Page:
In addition, the fact that the first country Trump visited on his first trip abroad as president was Saudi Arabia – only coming to Israel afterward – may be more significant than it appeared at first glance. It becomes important because Netanyahu made note triumphantly on a couple occasions that Israel was a destination of Trump’s initial trip. Yes, but only after going to Saudi Arabia first.
Some may also argue that a close relationship with Saudi Arabia fits in with Trump’s “America First” philosophy even more so than a close relationship with Israel.
Trump articulated an interesting truth during his Israel Museum speech: There is no reason why ties with Israel have to come at the expense of ties with the Arab and Muslim world. They don’t.
Nevertheless, for a president keen on investments and creating jobs in America, which country – using only this as a benchmark – has more to offer: Israel, with its strong but small market, or Saudi Arabia, with its ability to pump hundreds of billions of dollars into the US economy? During Trump’s visit to Saudi Arabia, the two countries announced 23 foreign investment export licenses that, according to Secretary of State Rex Tillerson, will lead to $350 billion in direct investments, and – as Tillerson put it – “result in literally hundreds of thousands of American jobs.”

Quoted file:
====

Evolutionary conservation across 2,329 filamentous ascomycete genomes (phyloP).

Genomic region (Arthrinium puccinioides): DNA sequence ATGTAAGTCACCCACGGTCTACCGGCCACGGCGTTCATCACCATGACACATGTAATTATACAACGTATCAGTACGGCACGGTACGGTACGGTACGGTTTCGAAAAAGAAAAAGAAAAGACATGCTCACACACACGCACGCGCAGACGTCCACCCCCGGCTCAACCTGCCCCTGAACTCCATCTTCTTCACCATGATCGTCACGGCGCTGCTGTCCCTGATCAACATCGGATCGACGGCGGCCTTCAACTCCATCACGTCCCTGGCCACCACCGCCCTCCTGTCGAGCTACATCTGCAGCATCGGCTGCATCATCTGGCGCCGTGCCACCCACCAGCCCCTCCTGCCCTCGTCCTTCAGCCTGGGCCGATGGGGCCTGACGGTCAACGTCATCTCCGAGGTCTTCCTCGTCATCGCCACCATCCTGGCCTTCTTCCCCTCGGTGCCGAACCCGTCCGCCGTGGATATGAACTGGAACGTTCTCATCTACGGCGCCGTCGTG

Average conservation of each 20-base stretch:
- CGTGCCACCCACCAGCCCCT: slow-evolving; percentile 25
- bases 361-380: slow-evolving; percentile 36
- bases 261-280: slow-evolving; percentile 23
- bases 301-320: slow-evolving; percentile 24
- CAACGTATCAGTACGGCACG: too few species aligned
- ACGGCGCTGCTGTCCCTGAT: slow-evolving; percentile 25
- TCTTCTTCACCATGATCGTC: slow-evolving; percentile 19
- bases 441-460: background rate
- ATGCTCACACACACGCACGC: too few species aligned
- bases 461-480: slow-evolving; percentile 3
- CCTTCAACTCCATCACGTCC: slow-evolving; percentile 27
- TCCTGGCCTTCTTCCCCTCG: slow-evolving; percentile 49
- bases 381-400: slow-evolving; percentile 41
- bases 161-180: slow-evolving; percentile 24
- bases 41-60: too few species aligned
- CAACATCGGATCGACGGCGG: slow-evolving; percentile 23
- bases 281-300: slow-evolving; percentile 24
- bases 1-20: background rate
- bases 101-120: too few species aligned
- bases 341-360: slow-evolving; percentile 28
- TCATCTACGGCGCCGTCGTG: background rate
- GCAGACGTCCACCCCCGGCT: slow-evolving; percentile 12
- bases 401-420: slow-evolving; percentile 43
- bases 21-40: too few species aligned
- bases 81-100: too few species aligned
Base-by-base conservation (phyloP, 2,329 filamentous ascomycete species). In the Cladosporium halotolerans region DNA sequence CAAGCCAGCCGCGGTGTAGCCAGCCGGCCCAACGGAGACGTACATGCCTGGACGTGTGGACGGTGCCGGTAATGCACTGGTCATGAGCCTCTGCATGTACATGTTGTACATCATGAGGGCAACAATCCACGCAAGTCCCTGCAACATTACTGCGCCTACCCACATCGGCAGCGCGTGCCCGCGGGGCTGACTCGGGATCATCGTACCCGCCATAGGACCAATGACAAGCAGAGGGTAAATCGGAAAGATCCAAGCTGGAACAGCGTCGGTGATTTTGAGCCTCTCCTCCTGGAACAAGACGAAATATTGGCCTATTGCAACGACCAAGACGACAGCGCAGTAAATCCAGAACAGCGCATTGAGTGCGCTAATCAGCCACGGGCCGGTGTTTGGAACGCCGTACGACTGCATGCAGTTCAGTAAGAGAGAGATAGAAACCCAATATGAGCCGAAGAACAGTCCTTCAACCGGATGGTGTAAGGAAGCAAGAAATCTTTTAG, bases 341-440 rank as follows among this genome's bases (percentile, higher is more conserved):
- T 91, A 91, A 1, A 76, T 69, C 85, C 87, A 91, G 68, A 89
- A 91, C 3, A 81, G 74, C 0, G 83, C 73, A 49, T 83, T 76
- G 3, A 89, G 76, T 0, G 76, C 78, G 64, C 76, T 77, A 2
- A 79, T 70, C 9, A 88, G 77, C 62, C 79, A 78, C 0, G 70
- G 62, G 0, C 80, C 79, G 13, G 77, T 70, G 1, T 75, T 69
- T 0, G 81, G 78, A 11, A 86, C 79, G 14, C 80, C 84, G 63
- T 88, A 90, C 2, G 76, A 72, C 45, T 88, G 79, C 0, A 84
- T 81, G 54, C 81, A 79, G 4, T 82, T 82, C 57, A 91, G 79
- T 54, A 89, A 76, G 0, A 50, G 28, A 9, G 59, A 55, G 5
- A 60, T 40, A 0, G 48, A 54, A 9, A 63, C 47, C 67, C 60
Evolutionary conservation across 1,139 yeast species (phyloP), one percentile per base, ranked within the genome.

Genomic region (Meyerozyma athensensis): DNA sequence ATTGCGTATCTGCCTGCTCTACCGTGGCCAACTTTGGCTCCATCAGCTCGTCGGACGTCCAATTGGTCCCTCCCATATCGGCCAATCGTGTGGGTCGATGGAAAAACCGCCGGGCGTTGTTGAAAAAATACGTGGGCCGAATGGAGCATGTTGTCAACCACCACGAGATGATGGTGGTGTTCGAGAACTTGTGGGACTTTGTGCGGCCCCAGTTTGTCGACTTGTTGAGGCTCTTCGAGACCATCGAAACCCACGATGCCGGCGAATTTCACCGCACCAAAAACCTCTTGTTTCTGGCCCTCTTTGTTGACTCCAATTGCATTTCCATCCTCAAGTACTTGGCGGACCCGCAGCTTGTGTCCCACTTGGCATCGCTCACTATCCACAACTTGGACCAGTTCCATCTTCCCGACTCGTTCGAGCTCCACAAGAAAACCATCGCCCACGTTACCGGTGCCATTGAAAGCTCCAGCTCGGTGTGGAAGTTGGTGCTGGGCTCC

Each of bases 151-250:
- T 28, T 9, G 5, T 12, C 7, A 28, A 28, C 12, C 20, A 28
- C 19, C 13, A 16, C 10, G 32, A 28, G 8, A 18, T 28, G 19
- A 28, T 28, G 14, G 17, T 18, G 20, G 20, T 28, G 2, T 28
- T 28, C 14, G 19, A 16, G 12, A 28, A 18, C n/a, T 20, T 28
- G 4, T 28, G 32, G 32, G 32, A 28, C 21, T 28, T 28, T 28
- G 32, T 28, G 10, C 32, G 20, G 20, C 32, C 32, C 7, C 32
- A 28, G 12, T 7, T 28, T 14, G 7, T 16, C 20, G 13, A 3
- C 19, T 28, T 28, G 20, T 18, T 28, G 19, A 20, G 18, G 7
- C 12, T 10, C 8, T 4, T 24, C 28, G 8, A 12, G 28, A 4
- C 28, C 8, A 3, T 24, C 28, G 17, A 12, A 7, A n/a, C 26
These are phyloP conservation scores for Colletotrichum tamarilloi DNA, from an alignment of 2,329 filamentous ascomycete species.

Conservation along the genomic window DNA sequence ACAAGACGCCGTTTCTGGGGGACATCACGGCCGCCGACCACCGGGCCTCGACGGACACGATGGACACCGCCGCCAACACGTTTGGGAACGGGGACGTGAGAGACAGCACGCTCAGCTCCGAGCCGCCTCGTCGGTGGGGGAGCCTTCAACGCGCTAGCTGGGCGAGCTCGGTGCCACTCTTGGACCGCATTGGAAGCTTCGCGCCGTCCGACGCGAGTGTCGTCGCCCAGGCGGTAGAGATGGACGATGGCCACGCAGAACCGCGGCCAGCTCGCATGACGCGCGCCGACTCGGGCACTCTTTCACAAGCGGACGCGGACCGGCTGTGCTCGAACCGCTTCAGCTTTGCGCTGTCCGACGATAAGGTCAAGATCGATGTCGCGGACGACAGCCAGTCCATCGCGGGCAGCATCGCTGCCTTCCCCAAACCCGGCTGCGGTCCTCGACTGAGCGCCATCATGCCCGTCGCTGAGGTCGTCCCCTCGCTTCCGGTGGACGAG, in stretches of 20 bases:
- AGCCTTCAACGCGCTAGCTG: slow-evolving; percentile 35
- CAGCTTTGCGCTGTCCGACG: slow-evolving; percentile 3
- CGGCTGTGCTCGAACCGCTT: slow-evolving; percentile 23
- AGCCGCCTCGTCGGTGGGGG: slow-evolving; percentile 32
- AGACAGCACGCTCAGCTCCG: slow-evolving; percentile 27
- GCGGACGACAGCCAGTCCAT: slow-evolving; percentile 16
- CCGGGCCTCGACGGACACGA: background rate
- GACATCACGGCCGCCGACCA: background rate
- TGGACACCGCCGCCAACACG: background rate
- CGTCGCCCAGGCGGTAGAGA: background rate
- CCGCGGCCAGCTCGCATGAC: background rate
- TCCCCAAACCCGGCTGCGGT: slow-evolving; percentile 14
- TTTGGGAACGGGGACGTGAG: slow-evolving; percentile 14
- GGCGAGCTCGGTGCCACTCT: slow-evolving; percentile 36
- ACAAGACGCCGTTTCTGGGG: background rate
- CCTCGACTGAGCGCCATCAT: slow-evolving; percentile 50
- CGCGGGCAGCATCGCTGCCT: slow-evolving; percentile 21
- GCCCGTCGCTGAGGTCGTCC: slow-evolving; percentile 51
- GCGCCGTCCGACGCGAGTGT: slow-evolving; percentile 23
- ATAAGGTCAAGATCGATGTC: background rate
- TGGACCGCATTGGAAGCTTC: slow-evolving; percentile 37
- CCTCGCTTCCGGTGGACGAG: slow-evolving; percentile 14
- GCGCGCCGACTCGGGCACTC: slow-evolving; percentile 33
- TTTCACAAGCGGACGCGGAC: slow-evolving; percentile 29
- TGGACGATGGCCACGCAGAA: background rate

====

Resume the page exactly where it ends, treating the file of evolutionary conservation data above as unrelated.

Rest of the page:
Israeli hi-tech companies also create American jobs, but in the tens, not hundreds, of thousands. And for a president whose clarion call is “jobs, jobs, jobs,” the Saudi investments are no trifling matter. As an aside, Saudi Foreign Minister Adel al-Jubeir pointed out during a press conference with Tillerson that ExxonMobil, the company Tillerson led before becoming secretary of state, is the largest single investor in Saudi Arabia.
Currently, as Netanyahu has pointed out on many occasions, Israel and Saudi Arabia have a convergence of interests, as both are threatened by Iran and Islamic extremists.
Trump’s tough words against Iran – he said that it will never get a bomb and that it is destabilizing the region – were clearly music to Netanyahu’s ears. And it was also exactly what King Salman wanted to hear. Whose talking points was he adopting – King Salman’s or Netanyahu’s? And while whose script Trump was reading from seems inconsequential while Israeli and Saudi interests are aligned, the question will become more significant down the line, when those interests diverge.
Right now the Saudis are preoccupied by their epic battle with Iran and have pushed the Palestinians way down on their list of priorities. So far down, in fact, that during Tillerson and Jubeir’s press conference Saturday in Riyadh, the Palestinians were mentioned twice. By contrast, Iran was mentioned 42 times, and Yemen, 26.
But all that could change.
And if and when it does, if and when the Saudis make the Palestinians a central issue, that Riyadh – more than Jerusalem – seems to be emerging with an inside track to Trump may become a significant problem for Israel.